Missouri's governor signed into law a strict abortion ban on Friday, adding it to the list of states that would have a dramatically different abortion landscape if Roe v. Wade were overturned.
The law, which bans abortions at eight weeks of pregnancy, follows in the footsteps of four other states that have passed fetal "heartbeat" laws, as well as two states that have limited abortions to the middle of the second trimester, reports Axios.
At least six other states are currently considering restrictive abortion bills, as a nationwide momentum has led more bills to state legislatures. Six states have included "trigger laws," which are currently inactive but would go into effect banning all abortion the moment Roe is hypothetically overturned, reports CBS News.
But while Roe v. Wade remains a hot-button topic, experts say it's unlikely to be overturned — especially any time soon.
"The court just doesn't operate that way … This idea that you're going to force them to reconsider Roe v. Wade is just absurd," Pro-life lawyer James Bopp Jr. told Politico. "There's a lot of ill-informed hype on both sides about these measures … They'll never go into effect."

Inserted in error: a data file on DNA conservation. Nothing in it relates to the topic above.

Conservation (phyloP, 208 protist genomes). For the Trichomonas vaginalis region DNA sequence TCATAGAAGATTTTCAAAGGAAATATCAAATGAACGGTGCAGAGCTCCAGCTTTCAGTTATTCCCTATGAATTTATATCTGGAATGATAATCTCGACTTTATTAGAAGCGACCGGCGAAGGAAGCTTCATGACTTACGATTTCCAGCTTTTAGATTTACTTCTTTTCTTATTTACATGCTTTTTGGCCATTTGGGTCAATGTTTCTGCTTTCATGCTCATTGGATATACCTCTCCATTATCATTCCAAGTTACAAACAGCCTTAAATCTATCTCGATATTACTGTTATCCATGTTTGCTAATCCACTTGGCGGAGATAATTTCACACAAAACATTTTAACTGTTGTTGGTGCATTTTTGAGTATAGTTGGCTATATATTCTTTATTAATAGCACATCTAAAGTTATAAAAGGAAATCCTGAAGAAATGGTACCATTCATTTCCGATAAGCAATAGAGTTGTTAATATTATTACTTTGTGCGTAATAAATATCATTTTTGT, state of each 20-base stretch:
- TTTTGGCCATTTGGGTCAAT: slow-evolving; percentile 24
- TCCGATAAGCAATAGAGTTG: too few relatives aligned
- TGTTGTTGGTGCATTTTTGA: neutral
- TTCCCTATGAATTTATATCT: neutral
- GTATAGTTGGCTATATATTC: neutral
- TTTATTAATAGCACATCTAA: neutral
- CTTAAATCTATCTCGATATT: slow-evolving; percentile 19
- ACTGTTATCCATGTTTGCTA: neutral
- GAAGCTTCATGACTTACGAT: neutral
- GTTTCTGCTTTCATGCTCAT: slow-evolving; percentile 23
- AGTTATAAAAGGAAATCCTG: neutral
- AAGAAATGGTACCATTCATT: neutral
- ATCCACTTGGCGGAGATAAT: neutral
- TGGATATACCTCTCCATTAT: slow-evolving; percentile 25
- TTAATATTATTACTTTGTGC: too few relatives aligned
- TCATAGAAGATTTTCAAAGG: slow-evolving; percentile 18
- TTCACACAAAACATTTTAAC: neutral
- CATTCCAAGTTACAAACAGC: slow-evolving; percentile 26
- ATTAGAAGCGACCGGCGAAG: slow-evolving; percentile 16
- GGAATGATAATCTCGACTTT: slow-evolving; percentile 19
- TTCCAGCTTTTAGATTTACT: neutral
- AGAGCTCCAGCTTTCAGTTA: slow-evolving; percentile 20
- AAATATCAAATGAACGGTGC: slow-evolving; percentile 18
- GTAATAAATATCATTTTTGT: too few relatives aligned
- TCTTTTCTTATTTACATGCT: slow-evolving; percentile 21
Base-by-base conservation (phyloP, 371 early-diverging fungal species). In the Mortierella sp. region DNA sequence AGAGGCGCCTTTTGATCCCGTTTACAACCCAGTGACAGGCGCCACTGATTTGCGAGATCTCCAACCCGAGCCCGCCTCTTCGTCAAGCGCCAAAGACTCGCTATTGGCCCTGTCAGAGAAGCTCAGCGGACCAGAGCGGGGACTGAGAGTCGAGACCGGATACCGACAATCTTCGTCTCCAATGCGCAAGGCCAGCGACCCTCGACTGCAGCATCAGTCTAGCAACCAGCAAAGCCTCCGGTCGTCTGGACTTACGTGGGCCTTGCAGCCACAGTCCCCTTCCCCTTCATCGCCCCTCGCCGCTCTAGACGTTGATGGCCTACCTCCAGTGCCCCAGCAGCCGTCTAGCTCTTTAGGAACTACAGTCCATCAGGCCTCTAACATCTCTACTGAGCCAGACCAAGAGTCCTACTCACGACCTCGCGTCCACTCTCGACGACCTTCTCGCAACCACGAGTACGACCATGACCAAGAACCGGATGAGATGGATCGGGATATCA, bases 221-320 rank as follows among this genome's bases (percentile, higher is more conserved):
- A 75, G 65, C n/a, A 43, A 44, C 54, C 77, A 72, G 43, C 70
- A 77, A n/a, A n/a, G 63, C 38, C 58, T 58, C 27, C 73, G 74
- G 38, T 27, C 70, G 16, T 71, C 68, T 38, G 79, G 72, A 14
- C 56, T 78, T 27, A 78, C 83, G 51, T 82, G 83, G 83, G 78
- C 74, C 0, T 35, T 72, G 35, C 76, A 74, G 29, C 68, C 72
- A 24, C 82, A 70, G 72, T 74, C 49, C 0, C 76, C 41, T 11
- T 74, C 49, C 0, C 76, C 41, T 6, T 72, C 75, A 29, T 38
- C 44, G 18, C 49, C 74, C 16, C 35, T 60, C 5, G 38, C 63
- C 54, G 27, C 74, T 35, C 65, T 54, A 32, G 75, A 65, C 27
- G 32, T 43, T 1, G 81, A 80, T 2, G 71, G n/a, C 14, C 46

Caroline Fredrickson, with liberal legal group the American Constitution Society, told Politico that Chief Justice John Roberts would "probably prefer" the issue not be brought to the Supreme Court in the middle of an election. Marianne Dodson
Florida Gov. Rick Scott (R) on Wednesday signed a bill requiring women to make two clinic visits and wait 24 hours before getting an abortion. Opponents said the bill would unnecessarily burden women with added stress and expense. The bill's Republican sponsor, state Rep. Jennifer Sullivan, said it is "just common courtesy to have a face-to-face conversation with your doctor about such an important decision." The bill was amended to let doctors waive the wait for victims of rape, incest, domestic violence, or human trafficking. You can read more at Reuters. Harold Maass